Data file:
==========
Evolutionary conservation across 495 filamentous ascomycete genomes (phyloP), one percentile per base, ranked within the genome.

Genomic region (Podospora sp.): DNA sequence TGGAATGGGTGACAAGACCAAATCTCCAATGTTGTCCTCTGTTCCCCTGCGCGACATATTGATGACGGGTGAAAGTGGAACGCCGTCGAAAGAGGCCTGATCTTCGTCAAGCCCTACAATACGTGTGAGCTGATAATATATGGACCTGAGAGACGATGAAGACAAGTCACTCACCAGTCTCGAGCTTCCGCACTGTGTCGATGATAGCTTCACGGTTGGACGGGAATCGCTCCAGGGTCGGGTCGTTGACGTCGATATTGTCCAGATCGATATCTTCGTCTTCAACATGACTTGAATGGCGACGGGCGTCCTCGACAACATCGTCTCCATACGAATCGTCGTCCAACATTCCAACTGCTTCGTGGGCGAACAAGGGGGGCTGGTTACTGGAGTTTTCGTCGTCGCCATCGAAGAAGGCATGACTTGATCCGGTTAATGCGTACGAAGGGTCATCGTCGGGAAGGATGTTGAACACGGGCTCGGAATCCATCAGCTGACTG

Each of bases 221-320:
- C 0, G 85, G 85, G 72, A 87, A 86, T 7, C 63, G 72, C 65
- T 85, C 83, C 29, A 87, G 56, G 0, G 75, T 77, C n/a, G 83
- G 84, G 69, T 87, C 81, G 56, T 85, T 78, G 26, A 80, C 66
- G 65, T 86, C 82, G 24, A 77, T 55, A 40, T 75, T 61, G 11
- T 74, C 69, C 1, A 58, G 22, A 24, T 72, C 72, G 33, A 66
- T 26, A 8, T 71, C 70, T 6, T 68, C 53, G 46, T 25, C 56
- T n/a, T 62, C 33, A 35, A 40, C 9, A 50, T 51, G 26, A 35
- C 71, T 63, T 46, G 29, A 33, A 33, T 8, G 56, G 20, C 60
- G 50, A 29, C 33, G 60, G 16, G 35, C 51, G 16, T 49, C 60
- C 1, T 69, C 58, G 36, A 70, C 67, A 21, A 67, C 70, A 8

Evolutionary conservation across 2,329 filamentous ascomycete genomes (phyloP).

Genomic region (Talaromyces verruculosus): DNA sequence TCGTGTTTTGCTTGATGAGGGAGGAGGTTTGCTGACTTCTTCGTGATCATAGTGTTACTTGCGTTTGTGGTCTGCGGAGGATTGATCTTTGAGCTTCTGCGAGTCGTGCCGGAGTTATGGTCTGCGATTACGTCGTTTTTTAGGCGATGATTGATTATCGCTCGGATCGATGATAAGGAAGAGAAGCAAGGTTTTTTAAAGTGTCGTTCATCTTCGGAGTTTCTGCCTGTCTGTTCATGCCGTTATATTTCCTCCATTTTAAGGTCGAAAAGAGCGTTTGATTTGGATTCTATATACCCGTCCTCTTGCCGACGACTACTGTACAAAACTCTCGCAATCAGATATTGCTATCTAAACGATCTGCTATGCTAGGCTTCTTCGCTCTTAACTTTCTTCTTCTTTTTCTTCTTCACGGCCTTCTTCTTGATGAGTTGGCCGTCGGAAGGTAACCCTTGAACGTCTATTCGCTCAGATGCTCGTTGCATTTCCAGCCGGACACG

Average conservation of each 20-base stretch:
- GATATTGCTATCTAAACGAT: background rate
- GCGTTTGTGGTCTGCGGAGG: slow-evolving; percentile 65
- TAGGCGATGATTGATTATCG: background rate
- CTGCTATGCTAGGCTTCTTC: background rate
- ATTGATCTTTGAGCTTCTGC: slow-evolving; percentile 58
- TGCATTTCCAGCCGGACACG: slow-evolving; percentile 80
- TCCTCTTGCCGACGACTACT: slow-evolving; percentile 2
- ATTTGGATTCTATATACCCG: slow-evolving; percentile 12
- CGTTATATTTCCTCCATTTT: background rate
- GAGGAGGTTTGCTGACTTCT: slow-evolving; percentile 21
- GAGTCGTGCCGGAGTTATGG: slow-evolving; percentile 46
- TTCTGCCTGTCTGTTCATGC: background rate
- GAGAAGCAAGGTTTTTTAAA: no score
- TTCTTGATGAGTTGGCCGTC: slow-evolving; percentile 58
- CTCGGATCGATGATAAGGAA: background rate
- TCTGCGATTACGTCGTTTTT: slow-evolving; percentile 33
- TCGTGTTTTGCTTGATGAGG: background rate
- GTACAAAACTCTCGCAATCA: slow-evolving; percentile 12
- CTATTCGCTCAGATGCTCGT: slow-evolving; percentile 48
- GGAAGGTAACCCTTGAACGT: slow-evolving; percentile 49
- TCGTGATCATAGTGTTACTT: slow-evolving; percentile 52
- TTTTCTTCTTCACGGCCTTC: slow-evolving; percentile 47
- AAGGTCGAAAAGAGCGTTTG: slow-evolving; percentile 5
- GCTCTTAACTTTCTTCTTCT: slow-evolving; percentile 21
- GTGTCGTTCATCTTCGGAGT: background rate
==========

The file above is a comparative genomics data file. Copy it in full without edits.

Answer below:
Evolutionary conservation across 495 filamentous ascomycete genomes (phyloP), one percentile per base, ranked within the genome.

Genomic region (Podospora sp.): DNA sequence TGGAATGGGTGACAAGACCAAATCTCCAATGTTGTCCTCTGTTCCCCTGCGCGACATATTGATGACGGGTGAAAGTGGAACGCCGTCGAAAGAGGCCTGATCTTCGTCAAGCCCTACAATACGTGTGAGCTGATAATATATGGACCTGAGAGACGATGAAGACAAGTCACTCACCAGTCTCGAGCTTCCGCACTGTGTCGATGATAGCTTCACGGTTGGACGGGAATCGCTCCAGGGTCGGGTCGTTGACGTCGATATTGTCCAGATCGATATCTTCGTCTTCAACATGACTTGAATGGCGACGGGCGTCCTCGACAACATCGTCTCCATACGAATCGTCGTCCAACATTCCAACTGCTTCGTGGGCGAACAAGGGGGGCTGGTTACTGGAGTTTTCGTCGTCGCCATCGAAGAAGGCATGACTTGATCCGGTTAATGCGTACGAAGGGTCATCGTCGGGAAGGATGTTGAACACGGGCTCGGAATCCATCAGCTGACTG

Each of bases 221-320:
- C 0, G 85, G 85, G 72, A 87, A 86, T 7, C 63, G 72, C 65
- T 85, C 83, C 29, A 87, G 56, G 0, G 75, T 77, C n/a, G 83
- G 84, G 69, T 87, C 81, G 56, T 85, T 78, G 26, A 80, C 66
- G 65, T 86, C 82, G 24, A 77, T 55, A 40, T 75, T 61, G 11
- T 74, C 69, C 1, A 58, G 22, A 24, T 72, C 72, G 33, A 66
- T 26, A 8, T 71, C 70, T 6, T 68, C 53, G 46, T 25, C 56
- T n/a, T 62, C 33, A 35, A 40, C 9, A 50, T 51, G 26, A 35
- C 71, T 63, T 46, G 29, A 33, A 33, T 8, G 56, G 20, C 60
- G 50, A 29, C 33, G 60, G 16, G 35, C 51, G 16, T 49, C 60
- C 1, T 69, C 58, G 36, A 70, C 67, A 21, A 67, C 70, A 8

Evolutionary conservation across 2,329 filamentous ascomycete genomes (phyloP).

Genomic region (Talaromyces verruculosus): DNA sequence TCGTGTTTTGCTTGATGAGGGAGGAGGTTTGCTGACTTCTTCGTGATCATAGTGTTACTTGCGTTTGTGGTCTGCGGAGGATTGATCTTTGAGCTTCTGCGAGTCGTGCCGGAGTTATGGTCTGCGATTACGTCGTTTTTTAGGCGATGATTGATTATCGCTCGGATCGATGATAAGGAAGAGAAGCAAGGTTTTTTAAAGTGTCGTTCATCTTCGGAGTTTCTGCCTGTCTGTTCATGCCGTTATATTTCCTCCATTTTAAGGTCGAAAAGAGCGTTTGATTTGGATTCTATATACCCGTCCTCTTGCCGACGACTACTGTACAAAACTCTCGCAATCAGATATTGCTATCTAAACGATCTGCTATGCTAGGCTTCTTCGCTCTTAACTTTCTTCTTCTTTTTCTTCTTCACGGCCTTCTTCTTGATGAGTTGGCCGTCGGAAGGTAACCCTTGAACGTCTATTCGCTCAGATGCTCGTTGCATTTCCAGCCGGACACG

Average conservation of each 20-base stretch:
- GATATTGCTATCTAAACGAT: background rate
- GCGTTTGTGGTCTGCGGAGG: slow-evolving; percentile 65
- TAGGCGATGATTGATTATCG: background rate
- CTGCTATGCTAGGCTTCTTC: background rate
- ATTGATCTTTGAGCTTCTGC: slow-evolving; percentile 58
- TGCATTTCCAGCCGGACACG: slow-evolving; percentile 80
- TCCTCTTGCCGACGACTACT: slow-evolving; percentile 2
- ATTTGGATTCTATATACCCG: slow-evolving; percentile 12
- CGTTATATTTCCTCCATTTT: background rate
- GAGGAGGTTTGCTGACTTCT: slow-evolving; percentile 21
- GAGTCGTGCCGGAGTTATGG: slow-evolving; percentile 46
- TTCTGCCTGTCTGTTCATGC: background rate
- GAGAAGCAAGGTTTTTTAAA: no score
- TTCTTGATGAGTTGGCCGTC: slow-evolving; percentile 58
- CTCGGATCGATGATAAGGAA: background rate
- TCTGCGATTACGTCGTTTTT: slow-evolving; percentile 33
- TCGTGTTTTGCTTGATGAGG: background rate
- GTACAAAACTCTCGCAATCA: slow-evolving; percentile 12
- CTATTCGCTCAGATGCTCGT: slow-evolving; percentile 48
- GGAAGGTAACCCTTGAACGT: slow-evolving; percentile 49
- TCGTGATCATAGTGTTACTT: slow-evolving; percentile 52
- TTTTCTTCTTCACGGCCTTC: slow-evolving; percentile 47
- AAGGTCGAAAAGAGCGTTTG: slow-evolving; percentile 5
- GCTCTTAACTTTCTTCTTCT: slow-evolving; percentile 21
- GTGTCGTTCATCTTCGGAGT: background rate